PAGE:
STEVE HUMPHRIES, Appellant v. ADVANCED PRINT MEDIA, Appellee
Opinion By Justice Morris
In this appeal following a trial before the court without a jury, Steve Humphries challenges the trial court's judgment against him in his individual capacity. In two issues, Humphries contends the evidence is insufficient to show he assumed personal liability for the debt of another and, even if he did, the statute of frauds bars any recovery against him. Because Humphries failed to challenge all possible grounds supporting the judgment against him, we affirm the trial court's judgment.
Advanced Print Media (APM) filed this suit against Steve Humphries, Humphries Marketing Group (HMG), and Dealer Advanced claiming they owed APM a balance of $6,743.07 for printing services provided by APM. APM asserted claims for both breach of contract and quantum meruit against all three defendants. After a trial to the court, HMG agreed to a judgment against it for the full amount claimed plus attorneys' fees. The parties further agreed to submit briefing to the trial court on the issues of Humphries's personal liability and the liability of Dealer Advanced. After considering the evidence and arguments made, the trial court rendered judgment in favor of APM against both HMG and Humphries. The judgment did not specify the ground or grounds upon which it was based. The trial court ordered that APM recover the full amount owed from both defendants along with pre-judgment and post-judgment interest and $12,998.69 in attorneys' fees. The trial court further ordered that APM take nothing by its claims against Dealer Advanced. Humphries brings this appeal.
In two issues, Humphries contends the trial court erred in rendering judgment against him individually because there was insufficient evidence to show he assumed liability for the debt owed by HMG and the statute of frauds prevents the enforcement of any alleged promise by him to pay HMG's debt. Humphries does not address his liability under a theory of quantum meruit in either of his issues. As stated above, the trial court did not specify the grounds upon which the judgment was based. Where a judgment may rest upon more than one ground, the appealing party must challenge each ground or the judgment will be affirmed on the ground to which no complaint is made. See Johnson v. Coggeshall, 578 S.W.2d 556, 560 (Tex.Civ.App.-Austin 1979, no writ).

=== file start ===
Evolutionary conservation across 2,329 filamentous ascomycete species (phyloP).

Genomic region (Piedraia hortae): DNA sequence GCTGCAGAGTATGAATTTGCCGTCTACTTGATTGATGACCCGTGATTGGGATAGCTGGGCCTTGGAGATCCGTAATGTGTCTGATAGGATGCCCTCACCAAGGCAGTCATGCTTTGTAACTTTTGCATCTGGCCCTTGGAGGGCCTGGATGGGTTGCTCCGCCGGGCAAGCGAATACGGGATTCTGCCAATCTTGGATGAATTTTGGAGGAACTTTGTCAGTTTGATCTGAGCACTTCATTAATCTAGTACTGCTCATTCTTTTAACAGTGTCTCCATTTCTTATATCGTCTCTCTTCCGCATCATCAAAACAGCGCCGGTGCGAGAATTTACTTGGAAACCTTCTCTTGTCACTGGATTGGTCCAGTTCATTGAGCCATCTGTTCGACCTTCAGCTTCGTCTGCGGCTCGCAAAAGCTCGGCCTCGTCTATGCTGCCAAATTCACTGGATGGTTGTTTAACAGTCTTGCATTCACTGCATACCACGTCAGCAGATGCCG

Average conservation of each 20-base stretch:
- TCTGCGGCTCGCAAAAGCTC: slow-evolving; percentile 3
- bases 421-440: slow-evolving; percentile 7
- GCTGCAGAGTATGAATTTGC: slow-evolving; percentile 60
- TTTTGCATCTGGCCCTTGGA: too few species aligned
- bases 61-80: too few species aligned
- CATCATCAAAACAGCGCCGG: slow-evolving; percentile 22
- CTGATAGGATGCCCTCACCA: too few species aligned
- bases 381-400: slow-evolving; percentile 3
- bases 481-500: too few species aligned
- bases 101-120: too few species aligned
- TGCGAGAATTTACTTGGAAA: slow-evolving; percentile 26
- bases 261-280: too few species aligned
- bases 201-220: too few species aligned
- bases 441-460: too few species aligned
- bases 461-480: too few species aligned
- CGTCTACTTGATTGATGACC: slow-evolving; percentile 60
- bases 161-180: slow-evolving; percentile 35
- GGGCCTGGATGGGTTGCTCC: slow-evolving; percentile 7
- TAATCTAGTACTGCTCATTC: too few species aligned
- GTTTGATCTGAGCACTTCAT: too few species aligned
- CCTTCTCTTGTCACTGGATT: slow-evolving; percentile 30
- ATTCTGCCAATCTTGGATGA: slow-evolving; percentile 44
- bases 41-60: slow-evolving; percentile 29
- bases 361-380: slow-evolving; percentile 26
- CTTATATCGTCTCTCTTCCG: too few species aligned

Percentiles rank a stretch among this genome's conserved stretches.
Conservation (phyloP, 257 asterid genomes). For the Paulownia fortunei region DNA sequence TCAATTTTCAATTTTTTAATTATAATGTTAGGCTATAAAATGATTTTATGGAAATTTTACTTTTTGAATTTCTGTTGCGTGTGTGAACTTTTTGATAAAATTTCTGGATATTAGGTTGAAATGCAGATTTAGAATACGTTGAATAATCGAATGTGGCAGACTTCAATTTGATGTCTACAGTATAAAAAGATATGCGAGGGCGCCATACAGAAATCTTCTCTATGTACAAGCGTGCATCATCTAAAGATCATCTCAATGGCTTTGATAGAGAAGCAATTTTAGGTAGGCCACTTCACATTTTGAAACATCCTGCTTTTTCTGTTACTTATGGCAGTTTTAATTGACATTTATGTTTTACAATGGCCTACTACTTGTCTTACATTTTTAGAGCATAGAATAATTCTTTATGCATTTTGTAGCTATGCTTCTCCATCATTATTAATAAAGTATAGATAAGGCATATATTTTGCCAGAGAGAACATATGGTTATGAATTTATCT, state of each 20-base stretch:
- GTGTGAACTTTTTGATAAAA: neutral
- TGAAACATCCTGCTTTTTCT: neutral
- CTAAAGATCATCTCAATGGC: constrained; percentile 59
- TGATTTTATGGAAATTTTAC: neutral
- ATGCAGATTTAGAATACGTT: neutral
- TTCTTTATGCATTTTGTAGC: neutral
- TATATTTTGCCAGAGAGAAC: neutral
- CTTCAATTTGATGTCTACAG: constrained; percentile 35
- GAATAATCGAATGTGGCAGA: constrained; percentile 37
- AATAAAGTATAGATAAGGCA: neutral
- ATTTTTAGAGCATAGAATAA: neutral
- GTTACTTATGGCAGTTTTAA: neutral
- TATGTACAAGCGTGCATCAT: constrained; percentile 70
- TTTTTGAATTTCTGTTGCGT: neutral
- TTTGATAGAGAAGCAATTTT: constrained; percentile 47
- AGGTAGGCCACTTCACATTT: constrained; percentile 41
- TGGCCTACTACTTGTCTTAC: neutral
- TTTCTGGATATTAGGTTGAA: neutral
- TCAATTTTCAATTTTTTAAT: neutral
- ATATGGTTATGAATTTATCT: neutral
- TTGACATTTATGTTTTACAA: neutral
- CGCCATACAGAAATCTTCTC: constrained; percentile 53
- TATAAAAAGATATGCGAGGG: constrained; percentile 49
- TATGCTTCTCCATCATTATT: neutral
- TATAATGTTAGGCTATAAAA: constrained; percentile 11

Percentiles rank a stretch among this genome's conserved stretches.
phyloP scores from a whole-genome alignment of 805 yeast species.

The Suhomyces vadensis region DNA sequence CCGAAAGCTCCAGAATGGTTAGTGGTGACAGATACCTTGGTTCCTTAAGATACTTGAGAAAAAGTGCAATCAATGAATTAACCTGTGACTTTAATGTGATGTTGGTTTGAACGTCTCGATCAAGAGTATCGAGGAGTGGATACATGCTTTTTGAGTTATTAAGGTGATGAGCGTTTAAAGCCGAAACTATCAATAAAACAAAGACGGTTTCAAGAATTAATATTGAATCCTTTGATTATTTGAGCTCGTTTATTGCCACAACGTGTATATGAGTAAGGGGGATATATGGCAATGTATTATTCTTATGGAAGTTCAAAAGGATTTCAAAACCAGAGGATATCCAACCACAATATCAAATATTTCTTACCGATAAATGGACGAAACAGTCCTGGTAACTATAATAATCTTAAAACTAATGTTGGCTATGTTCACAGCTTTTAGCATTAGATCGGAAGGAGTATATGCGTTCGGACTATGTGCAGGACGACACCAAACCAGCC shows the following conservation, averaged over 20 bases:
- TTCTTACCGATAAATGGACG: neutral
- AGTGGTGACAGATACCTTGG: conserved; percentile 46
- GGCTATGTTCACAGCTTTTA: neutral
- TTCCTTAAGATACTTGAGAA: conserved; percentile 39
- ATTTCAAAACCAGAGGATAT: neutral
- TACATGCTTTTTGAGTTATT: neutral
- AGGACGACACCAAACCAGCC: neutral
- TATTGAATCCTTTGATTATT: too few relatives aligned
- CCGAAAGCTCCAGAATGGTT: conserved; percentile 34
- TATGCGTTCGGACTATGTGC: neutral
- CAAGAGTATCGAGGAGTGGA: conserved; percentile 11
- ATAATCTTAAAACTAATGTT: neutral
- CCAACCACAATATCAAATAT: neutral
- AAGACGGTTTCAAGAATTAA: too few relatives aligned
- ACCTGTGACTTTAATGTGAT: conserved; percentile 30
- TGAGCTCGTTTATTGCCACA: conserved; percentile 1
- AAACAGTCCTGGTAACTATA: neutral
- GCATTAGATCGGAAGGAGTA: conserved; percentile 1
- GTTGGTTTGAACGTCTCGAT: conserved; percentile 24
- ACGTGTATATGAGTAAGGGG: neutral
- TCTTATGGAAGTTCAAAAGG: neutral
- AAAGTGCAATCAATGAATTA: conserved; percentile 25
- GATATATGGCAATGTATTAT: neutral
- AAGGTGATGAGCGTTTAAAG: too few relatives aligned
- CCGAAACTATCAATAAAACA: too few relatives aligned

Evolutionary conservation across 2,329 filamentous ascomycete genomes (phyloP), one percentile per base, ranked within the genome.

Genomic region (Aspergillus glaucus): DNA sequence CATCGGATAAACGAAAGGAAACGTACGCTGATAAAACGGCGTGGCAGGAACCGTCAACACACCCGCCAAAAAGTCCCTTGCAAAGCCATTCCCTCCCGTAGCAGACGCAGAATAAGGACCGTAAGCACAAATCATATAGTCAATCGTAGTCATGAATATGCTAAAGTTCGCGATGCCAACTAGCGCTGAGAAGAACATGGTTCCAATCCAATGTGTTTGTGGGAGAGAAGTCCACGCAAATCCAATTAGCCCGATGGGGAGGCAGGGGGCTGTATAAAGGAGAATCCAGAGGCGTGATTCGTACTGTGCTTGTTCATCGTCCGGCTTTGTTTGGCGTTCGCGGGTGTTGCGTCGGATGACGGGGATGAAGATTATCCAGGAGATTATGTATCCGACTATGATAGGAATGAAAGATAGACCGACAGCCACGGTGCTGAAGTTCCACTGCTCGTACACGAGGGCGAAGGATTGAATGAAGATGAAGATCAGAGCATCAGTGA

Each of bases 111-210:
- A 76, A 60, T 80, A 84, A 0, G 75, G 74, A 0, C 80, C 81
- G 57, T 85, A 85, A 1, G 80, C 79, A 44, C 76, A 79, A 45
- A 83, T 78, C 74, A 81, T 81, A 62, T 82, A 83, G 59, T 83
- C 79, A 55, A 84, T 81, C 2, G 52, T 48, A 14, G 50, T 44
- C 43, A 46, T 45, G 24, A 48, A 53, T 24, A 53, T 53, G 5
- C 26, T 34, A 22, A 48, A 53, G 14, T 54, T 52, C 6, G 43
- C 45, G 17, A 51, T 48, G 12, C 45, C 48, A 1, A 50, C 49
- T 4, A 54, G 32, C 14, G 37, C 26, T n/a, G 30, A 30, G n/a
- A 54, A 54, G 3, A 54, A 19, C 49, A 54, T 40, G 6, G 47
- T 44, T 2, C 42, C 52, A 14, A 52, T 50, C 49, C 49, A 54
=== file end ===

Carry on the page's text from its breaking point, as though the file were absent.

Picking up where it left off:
Humphries discusses quantum meruit only in his reply brief. In general, an issue raised for the first time in a reply brief may not be considered. See Bankhead v. Maddox, 135 S.W.3d 162, 163-64 (Tex.App.-Tyler 2004, no pet.). Even if we were to consider Humphries's argument, we conclude he has not shown that the trial court erred.
Humphries's sole argument on quantum meruit is that the claim against him fails as a matter of law because there is a valid, express contract between APM and HGM covering the same subject matter. Humphries denied the existence of such a contract in his pleadings, however. Furthermore, the trial court made no finding that an express contract existed and the parties made no stipulation on the issue. In a trial to the court where no findings of fact or conclusions of law have been filed, the judgment implies all necessary findings in support of the judgment. See Ramey v. Ramey, 425 S.W.2d 900, 901 (Tex.Civ.App.-Eastland 1968, writ dism'd). APM alleged, and the trial court could have concluded, that HMG and Humphries were jointly liable to APM for the amount owed by virtue of quantum meruit. Humphries does not challenge the judgment against him on this ground and, therefore, has waived his right to complain about the ruling on that basis. See Johnson, 578 S.W.2d at 560.
We affirm the trial court's judgment.
JOSEPH B. MORRIS JUSTICE